Craighead County was created Feb. 19, 1959, from territory taken from Greene, Mississippi and Poinsett counties.
The site now occupied by the City of Jonesboro was near the center of the county while Lake City is on the eastern side, near the banks of the St. Francis River. In the 1800s the land between Jonesboro and Lake City was an almost impassable swamp and residents found it difficult to travel to the county seat to transact business. A campaign was begun to establish a courthouse at Lake City to relieve residents of the long difficult trip between the two towns.
Residents of the Eastern District take great pride in their courthouse and all the history that goes with the area.
The only known map of the eastern district division line was printed by Craighead County tax collector Andrew Easton of Jonesboro. Easton worked in the collector's office for 56 years, serving in the elected position of county tax collector from 1942-1988. He printed the complimentary maps during the early years of his career and they are still used in Craighead County offices today as a reference. Only the elections of the Eastern District deputy sheriff and clerk are restricted to voters in the district today.
"The line between the eastern and western districts has now become some what an imaginary line," Craighead County Clerk Nancy Nelms said. "We have no intention to change things with having a clerk in the eastern district, as that office is very important to us. They are knowledgeable about their area and provide a valuable service to the county as a whole."
Craighead County deputy sheriff Terry McNatt undertook a project to locate photos of all former Eastern District deputy sheriffs and define their terms of office.
"Every time I entered the Craighead County sheriff's offices in Jonesboro, I would look up on the wall to the right of the entrance and view the framed pictures of former Craighead County sheriffs," McNatt said. "I was always so impressed with the effort that went into preserving part of our historic past. I have looked at those pictures hundreds of times.
"After taking office as Eastern District deputy sheriff, I found myself curious about former officers who had served before me," McNatt said. "People on this side of the county have long looked at the eastern district deputy as their sheriff. I can recall, years ago, that if you told someone to call the sheriff, they would immediately call Bill Hook. They thought of him as their sheriff. They knew him personally. He held that position for 28 years. Historically, people in the eastern district did their business at Lake City Courthouse without having to make their way along bad roads into Jonesboro. That's why this courthouse existed in the first place, as a convenience to the people in the eastern side of the county."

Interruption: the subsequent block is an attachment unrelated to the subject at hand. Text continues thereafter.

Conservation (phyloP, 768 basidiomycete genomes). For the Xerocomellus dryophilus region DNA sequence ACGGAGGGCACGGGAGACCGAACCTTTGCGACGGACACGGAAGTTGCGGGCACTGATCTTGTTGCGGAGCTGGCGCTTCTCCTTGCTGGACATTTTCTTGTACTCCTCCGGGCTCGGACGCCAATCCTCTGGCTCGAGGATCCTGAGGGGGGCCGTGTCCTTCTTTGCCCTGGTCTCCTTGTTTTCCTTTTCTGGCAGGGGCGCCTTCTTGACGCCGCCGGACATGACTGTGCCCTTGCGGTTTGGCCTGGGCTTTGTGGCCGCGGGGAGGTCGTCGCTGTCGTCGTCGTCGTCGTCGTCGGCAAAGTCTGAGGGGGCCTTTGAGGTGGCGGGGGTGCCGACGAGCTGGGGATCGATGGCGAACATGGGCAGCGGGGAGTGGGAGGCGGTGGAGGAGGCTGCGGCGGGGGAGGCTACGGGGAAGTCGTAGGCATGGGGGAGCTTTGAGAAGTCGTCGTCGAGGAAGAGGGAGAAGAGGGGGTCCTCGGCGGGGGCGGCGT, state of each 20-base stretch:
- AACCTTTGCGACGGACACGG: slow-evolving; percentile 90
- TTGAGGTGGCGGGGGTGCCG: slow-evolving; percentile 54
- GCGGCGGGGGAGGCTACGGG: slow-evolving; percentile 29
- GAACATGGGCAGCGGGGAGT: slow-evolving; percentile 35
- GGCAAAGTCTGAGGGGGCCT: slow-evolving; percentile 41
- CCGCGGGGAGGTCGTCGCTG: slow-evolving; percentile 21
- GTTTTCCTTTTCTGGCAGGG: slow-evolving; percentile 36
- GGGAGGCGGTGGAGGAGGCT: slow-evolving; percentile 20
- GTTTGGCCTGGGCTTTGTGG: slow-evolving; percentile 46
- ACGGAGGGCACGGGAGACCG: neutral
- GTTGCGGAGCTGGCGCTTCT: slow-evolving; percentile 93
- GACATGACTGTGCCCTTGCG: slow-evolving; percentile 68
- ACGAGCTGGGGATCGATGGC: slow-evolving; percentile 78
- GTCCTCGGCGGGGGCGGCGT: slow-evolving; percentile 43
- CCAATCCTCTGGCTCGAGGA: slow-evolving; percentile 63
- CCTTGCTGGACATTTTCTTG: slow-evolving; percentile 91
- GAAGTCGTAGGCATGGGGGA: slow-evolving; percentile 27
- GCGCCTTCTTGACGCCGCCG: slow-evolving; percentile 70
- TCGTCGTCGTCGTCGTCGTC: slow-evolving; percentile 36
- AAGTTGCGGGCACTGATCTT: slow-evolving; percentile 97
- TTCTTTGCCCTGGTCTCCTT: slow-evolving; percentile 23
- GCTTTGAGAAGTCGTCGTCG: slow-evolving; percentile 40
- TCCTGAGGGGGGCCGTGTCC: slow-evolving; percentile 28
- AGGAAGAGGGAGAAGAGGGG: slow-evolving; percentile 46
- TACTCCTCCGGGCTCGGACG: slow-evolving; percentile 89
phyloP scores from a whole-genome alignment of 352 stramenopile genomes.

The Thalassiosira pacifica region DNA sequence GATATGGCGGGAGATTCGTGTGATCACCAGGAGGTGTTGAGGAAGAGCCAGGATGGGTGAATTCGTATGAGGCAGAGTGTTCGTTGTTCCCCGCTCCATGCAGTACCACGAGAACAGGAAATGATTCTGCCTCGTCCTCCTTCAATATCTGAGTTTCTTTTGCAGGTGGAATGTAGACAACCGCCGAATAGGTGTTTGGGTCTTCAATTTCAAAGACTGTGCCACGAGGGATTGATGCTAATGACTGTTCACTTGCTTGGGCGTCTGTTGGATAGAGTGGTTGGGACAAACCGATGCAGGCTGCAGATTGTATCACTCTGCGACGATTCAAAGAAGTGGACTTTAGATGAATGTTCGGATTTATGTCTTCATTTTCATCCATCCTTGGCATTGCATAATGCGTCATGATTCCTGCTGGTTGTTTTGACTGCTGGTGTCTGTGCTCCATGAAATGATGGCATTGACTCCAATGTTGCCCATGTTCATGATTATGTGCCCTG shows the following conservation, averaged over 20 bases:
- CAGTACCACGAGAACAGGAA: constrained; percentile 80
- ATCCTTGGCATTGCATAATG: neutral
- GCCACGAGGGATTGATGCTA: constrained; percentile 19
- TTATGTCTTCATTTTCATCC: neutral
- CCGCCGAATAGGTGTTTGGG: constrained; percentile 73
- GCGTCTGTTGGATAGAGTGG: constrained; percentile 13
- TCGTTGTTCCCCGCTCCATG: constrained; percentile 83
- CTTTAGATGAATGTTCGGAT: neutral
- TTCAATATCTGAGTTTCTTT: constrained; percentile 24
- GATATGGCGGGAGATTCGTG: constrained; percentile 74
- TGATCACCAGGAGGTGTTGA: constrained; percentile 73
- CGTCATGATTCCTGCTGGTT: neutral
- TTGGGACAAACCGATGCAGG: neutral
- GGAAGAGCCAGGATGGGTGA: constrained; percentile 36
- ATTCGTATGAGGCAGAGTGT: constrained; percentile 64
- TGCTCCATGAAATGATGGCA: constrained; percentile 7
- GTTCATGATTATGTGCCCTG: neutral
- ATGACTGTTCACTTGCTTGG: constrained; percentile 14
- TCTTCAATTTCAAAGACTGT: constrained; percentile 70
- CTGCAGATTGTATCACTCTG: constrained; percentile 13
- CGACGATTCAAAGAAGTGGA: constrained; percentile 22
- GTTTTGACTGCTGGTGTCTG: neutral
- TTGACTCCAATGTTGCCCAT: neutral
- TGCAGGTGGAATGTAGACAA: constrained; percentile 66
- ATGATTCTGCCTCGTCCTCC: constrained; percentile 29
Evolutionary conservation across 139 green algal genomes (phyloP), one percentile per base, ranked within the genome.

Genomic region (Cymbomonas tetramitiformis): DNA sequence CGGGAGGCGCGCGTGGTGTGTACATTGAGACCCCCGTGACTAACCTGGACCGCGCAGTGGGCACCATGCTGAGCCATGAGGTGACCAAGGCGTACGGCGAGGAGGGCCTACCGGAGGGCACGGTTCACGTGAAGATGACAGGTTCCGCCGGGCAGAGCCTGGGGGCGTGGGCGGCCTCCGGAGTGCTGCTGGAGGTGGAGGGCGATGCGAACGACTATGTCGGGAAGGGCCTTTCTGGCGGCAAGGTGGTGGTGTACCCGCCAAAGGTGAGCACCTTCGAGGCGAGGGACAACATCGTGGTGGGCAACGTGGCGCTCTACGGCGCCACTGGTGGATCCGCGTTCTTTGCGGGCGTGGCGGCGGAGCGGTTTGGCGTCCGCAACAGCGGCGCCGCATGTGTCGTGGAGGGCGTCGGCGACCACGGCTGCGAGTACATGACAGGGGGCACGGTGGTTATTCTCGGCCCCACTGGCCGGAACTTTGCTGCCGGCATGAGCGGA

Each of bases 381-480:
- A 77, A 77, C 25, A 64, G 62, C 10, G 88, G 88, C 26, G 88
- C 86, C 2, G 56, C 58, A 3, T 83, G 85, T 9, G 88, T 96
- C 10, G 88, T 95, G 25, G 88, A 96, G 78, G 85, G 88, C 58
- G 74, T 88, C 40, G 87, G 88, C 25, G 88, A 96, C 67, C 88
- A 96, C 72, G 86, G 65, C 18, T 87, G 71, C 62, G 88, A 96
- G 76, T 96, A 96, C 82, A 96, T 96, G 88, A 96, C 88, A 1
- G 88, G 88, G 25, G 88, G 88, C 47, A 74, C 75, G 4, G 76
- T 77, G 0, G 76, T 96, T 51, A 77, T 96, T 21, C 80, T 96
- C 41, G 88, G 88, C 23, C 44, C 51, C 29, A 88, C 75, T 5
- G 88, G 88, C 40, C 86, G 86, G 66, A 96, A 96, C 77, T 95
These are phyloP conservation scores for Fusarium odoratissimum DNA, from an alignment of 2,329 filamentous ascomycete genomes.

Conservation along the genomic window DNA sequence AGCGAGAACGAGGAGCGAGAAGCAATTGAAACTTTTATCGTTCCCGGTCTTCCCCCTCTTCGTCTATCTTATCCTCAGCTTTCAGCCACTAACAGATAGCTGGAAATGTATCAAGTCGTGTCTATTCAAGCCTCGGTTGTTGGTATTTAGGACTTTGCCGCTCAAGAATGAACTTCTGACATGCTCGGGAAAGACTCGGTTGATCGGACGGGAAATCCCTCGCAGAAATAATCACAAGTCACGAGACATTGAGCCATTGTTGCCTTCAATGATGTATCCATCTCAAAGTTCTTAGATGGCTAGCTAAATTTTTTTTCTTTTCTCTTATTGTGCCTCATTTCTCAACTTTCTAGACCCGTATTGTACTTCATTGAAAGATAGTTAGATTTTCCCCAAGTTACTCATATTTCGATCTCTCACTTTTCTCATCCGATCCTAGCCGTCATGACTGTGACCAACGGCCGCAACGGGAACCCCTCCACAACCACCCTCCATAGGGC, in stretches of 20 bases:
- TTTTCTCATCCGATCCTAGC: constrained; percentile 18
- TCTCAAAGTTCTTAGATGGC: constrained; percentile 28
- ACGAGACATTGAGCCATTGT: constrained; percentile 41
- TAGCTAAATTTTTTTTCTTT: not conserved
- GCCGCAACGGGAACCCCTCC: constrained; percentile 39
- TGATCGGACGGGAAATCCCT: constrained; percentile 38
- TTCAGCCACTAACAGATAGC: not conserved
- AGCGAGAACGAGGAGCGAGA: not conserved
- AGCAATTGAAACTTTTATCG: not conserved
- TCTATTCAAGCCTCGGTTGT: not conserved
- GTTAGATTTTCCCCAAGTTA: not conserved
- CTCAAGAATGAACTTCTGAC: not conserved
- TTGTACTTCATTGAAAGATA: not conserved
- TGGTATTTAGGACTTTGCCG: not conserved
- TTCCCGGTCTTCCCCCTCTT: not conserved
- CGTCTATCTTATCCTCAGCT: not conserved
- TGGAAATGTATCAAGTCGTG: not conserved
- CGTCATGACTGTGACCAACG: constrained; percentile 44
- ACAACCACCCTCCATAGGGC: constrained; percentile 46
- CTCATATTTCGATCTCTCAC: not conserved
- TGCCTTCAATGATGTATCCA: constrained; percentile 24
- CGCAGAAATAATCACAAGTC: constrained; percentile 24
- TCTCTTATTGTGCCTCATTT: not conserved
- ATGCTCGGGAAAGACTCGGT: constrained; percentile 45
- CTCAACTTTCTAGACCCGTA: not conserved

Former Eastern District deputy sheriffs photo gallery includes: J.W. Mead 1883-1888; T.H. Powell 1889-1902; W.Y. Nash 1903-1906; W.W. Byrd 1907-1916; R.I. Braden 1917-1920; Howard Powell 1921-1924; J.H. Jenkins 1925-1928; Roger Steele 1929-1932; Marvin Phillips 1933-1936; George Spencer 1937-1938; Homer Stewart 1939-1940; J.W. Mooneyham 1941-1946; L.F. Baker 1947; Marvin Phillips 1947-1956; Eddy Powell 1957-1958; Bill Hook 1959-1987; Bud Moxley 1988-1996; Dale Haas 1996-1997; Terry McNatt 1997-1999; Bud Moxley 1999-2000 and Dewaine Malone 2001-2010. Garland Tipton of Caraway will take office in January 2011 and will join the ranks of the historic deputies who went before him.
Lake City began as just a small village and has developed into a fast-growing municipality. The St. Francis River was once a natural dividing line between sides of the county. The William Tweedle and John McBroom families operated ferries across the river until a one-lane wooden bridge was built in 1898. A second one-lane bridge with turn-outs was built in 1912. A concrete drawbridge was built to span the river in 1934. It served the eastern district well until the new four-lane bridge was completed in 1998.
In true fashion eastern district residents refused to let a chance to preserve history pass them by. Riverside teacher Brenda Hutcheson spearheaded a move to preserve the steel drawbridge portion of the bridge as an historical marker. The Arkansas Department of Transportation lifted the steel drawbridge off its foundation by using a crane, as construction of the new bridge was in progress, and placed it on a new platform east of the bridge. No access was provided for the drawbridge site, but it remains in place as a permanent marker for its 64 years of service to the eastern district.
A St. Francis River bridge dedication was held at the new bridge on April 1, 1999. Riverside School students presented a program, with special guests and students in attendance. When the ribbon was cut across the new bridge, it was opened for traffic for the first time.
The distance between Jonesboro and Lake City limits is now less than three miles. Lake City has often been referred to as "The Gateway to Buffalo Island," as it sits on the westward entrance to the historic territory. Historians and residents of the eastern district remain determined to preserve its history and salute its contribution to the overall progress of Craighead County.